Tuesday, 8 September 2009

perspectives on civil partnerships

Recently the Quakers made news on this topic. See for example, this report in The Times by Ruth Gledhill Quakers back gay marriage and call for reform:

The Quakers sanctioned gay marriages yesterday and called on the Government to give same-sex couples who marry in their ceremonies the same standing as heterosexual people.

Other Christian churches and religious denominations have approved blessings for same-sex civil partnerships but the Quakers are Britain’s first mainstream religious group to approve marriages for homosexuals…

Some background to this decision may be found in one of the papers from The Interfaith Legal Advisers Network meeting in June 2008:

At the second meeting, Network Members shared their experiences on how their own religious traditions interact with the law on marriage, including divorce, re-marriage, interfaith marriages and civil partnerships.

The papers are available as PDF files:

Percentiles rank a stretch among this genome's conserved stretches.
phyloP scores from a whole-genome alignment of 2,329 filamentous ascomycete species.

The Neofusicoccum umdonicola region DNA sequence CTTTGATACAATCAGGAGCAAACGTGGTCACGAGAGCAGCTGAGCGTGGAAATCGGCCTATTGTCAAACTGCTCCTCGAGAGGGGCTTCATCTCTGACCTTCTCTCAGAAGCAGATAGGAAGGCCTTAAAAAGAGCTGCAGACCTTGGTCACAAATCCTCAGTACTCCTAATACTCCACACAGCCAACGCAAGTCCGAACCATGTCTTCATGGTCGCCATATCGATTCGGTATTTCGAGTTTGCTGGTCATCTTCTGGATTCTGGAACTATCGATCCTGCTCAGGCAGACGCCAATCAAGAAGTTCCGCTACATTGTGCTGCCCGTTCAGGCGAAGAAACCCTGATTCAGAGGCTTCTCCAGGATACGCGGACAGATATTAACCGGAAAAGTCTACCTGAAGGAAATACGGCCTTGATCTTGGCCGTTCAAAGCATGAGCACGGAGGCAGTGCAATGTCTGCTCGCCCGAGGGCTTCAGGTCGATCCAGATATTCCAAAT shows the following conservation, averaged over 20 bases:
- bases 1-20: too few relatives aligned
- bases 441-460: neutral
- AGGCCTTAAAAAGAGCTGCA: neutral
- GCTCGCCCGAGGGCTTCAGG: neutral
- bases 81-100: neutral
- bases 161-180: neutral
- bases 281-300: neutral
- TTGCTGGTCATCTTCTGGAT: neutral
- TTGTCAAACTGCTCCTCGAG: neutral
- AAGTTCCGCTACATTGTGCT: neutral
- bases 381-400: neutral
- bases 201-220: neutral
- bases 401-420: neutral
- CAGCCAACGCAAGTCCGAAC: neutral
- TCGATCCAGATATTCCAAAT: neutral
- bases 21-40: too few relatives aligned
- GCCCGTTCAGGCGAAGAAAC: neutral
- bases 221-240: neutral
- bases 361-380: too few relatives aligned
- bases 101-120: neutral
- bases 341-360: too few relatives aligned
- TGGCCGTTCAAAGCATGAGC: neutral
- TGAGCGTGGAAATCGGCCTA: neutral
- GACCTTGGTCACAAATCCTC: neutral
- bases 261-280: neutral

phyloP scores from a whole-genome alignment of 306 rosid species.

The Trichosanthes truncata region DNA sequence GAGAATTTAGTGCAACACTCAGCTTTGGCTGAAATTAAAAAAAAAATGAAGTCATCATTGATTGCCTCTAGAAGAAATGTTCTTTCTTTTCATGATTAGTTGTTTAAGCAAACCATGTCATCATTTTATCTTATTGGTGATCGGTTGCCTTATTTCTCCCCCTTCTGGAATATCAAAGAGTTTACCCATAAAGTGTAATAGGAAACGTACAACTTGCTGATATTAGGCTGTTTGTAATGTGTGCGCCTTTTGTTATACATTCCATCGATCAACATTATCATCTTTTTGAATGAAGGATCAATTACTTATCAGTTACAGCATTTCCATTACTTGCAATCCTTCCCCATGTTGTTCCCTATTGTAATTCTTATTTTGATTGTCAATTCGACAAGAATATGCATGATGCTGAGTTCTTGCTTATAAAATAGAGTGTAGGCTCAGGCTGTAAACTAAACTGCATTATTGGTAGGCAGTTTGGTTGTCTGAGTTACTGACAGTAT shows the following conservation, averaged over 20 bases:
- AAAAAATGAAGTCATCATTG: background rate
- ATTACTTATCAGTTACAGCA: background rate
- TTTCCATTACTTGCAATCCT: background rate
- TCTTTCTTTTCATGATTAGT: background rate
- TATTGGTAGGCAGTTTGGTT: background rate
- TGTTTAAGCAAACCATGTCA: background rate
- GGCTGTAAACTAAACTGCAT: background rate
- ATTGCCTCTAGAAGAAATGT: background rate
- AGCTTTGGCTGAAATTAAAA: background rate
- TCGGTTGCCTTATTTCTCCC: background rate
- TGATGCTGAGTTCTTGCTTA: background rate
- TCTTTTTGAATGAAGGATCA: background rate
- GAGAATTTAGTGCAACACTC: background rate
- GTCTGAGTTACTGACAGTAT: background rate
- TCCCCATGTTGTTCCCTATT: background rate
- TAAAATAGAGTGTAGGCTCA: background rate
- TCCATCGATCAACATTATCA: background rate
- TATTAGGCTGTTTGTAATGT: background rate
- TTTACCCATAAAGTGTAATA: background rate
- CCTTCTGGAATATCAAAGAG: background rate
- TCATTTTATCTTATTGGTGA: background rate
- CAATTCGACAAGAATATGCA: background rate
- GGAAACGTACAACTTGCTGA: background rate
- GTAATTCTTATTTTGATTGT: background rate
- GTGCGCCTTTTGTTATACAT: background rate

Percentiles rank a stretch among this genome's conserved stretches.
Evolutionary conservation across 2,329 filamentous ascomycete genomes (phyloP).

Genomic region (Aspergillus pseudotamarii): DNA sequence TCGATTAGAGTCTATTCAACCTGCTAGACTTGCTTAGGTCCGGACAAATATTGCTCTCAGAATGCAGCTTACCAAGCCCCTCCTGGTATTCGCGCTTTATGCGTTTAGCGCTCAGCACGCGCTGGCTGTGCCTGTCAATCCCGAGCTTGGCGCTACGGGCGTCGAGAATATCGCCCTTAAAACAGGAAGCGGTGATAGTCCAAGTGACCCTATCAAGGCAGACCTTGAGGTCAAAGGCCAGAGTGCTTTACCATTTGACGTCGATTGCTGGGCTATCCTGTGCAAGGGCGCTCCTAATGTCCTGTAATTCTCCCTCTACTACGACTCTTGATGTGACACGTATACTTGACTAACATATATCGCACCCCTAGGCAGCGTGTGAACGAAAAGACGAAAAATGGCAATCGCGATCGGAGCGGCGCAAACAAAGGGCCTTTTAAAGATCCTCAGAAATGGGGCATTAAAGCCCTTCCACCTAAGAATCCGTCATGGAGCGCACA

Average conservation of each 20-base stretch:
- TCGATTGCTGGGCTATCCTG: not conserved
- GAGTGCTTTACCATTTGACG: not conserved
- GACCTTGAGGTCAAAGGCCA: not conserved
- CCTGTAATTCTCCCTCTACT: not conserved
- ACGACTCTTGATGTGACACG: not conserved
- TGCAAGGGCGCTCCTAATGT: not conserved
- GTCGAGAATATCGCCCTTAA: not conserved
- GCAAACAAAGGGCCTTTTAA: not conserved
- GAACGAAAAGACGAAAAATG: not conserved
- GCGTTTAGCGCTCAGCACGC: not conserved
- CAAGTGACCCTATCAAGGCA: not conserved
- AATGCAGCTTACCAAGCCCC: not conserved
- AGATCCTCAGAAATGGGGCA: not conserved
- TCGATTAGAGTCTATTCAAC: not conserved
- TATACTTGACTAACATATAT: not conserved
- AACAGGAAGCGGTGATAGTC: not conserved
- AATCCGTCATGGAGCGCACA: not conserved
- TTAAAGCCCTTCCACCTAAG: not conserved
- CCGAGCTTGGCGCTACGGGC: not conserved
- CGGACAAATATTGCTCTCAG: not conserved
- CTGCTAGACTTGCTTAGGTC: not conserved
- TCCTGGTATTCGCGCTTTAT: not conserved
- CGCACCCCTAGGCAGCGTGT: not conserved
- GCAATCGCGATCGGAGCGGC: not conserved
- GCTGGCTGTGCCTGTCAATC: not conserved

The concluding paragraphs of Mark Hill’s paper make interesting reading:

Thus we find ourselves in the curious position whereby Church of England clergy (i) are under a legally enforceable duty to solemnise the matrimony of atheists, non-believers and adherents of other faiths; (ii) have a statutory discretion to refuse to marry divorcées, transgendered and certain others exercisable in accordance with their conscience irrespective of the religious beliefs and affiliations of the couple; and (iii) are canonically prohibited from conducting a service of blessing following the registration of a civil partnership. Ironically, devout Christians in the latter category are denied the ministrations of the Church by way of a blessing whereas Muslims, Buddhists, Sikhs, Jews and non-believer couples can compel the use Church of England rites and liturgy and the ministrations of its clergy. The pastoral damage which might result from this mixed message cannot be adequately explained away as an anomaly of the historic accident of establishment in a plural society.